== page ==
Wandering around the streets of Taiwan, you don’t have to walk very far before you find a bubble tea shop. Like Starbucks in the United States, they’re everywhere. Recently, claw machine (抓物機 / zhua wu ji) shops have been popping up in similar numbers—tripling in numbers even between 2016 and 2017.

It’s not too hard to find one, even if you can’t see it—simply follow the loud party music or throngs of young people, in the evenings, huddled together.

Crane machines, in general, are not a new thing. They have existed for decades along side carnival exhibitions. What is new, here, are the reasons by which crane machines have been allowed to proliferate:

  1. Renting space and machines is relatively inexpensive.
  2. Economic conditions has allowed these machines to fill the hole of getting quality goods at a cheap price.
  3. Taiwan has a pretty big gamer culture.
  4. What could be considered gambling has some level of skill attached to it.
  5. Claw machines generate a lot of revenue.

I was surprised at the lack of employees attending the spaces. Perhaps they were in the backroom or dressed like someone playing. I saw one employee making sure that the cranes were well-stocked on one occasion. Regardless, it seemed like there was an overall lack of maintenance happening, which intrigued me even more.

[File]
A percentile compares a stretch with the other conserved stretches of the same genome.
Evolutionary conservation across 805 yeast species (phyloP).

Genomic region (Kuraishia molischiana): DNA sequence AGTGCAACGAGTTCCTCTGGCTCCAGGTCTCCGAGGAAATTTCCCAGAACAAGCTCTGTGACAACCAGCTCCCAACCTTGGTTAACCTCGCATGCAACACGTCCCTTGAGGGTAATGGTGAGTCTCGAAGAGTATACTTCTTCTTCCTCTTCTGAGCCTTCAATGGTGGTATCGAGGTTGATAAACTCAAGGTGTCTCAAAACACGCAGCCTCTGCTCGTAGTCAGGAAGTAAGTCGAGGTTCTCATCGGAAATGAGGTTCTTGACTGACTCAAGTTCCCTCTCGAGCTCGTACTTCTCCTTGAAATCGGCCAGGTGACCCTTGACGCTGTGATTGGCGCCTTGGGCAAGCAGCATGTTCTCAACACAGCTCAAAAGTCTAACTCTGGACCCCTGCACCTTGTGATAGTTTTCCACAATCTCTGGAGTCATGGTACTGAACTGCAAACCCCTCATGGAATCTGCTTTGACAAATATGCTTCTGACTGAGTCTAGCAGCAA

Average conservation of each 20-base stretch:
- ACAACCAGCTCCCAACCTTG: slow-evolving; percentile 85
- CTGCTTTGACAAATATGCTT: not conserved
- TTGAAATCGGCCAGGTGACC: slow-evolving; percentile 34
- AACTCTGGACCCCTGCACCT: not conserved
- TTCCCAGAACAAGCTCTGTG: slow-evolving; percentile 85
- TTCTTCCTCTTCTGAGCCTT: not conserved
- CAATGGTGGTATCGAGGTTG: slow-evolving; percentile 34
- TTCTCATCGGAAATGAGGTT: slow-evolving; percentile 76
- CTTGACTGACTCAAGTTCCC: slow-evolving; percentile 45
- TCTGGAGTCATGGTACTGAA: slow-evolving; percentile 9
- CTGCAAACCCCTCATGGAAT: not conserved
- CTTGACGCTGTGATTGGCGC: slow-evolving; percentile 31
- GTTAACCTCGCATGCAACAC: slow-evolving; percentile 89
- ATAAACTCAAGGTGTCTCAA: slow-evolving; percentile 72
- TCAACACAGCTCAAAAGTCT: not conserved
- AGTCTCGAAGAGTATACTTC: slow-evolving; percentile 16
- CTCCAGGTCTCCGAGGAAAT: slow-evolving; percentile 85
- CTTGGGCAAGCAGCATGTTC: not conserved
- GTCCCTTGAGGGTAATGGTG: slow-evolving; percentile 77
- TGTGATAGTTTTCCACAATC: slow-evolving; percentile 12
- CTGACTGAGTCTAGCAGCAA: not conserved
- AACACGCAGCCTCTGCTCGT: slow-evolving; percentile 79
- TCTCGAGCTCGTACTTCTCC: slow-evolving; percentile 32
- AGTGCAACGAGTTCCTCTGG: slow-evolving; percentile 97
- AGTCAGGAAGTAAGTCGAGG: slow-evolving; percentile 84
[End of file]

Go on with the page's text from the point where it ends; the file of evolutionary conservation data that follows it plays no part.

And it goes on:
Notice the cups just left over on the ground of this crane shop.

During the weekdays, these shops were pretty empty. It was only really at night and on the weekends that these shops would be packed, often with people enjoying gaming with their night market experience.

Some of the claw machines offer fairly interesting and, sometimes, shocking rewards.

Care for a life-sized squishy durian?

Knowing a bit more about these machines and how they can be programmed more like slot machines, gives me a little pause. Overall, as a huge gamer myself, I enjoy seeing people having fun. Getting things that they want with just a little bit of skill, now that’s the cherry on the top.

What are your thoughts about claw machines? Are they here to stay or are they a fad?